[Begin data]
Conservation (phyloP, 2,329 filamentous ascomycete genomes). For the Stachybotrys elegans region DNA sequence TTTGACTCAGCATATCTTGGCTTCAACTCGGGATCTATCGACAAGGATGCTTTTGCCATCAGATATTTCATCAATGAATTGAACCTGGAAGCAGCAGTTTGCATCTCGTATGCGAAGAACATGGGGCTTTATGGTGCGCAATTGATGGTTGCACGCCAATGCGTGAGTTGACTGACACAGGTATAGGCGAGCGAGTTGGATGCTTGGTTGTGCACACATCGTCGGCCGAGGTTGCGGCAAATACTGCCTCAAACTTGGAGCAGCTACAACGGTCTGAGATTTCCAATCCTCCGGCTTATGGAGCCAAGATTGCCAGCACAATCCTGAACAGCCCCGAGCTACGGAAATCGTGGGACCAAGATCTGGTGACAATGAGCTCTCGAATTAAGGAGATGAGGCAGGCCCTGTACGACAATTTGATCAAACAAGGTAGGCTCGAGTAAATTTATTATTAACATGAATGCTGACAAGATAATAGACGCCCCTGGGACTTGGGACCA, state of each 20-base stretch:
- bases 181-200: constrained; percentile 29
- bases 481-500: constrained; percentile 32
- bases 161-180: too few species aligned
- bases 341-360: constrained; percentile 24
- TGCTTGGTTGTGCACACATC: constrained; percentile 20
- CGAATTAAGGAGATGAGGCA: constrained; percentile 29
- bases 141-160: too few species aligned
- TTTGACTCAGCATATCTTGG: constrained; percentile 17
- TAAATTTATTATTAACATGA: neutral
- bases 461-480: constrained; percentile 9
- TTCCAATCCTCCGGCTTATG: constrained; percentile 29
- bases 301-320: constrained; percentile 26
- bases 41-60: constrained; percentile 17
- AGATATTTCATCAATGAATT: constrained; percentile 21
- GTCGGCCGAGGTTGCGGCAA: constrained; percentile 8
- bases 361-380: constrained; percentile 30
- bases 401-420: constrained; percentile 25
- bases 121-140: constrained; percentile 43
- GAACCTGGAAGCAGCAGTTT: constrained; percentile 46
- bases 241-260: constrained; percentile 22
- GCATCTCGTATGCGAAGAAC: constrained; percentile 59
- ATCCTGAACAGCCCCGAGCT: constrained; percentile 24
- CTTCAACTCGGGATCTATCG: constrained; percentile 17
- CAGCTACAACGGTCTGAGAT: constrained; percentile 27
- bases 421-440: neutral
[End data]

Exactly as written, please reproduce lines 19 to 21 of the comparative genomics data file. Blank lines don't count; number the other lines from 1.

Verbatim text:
- bases 121-140: constrained; percentile 43
- GAACCTGGAAGCAGCAGTTT: constrained; percentile 46
- bases 241-260: constrained; percentile 22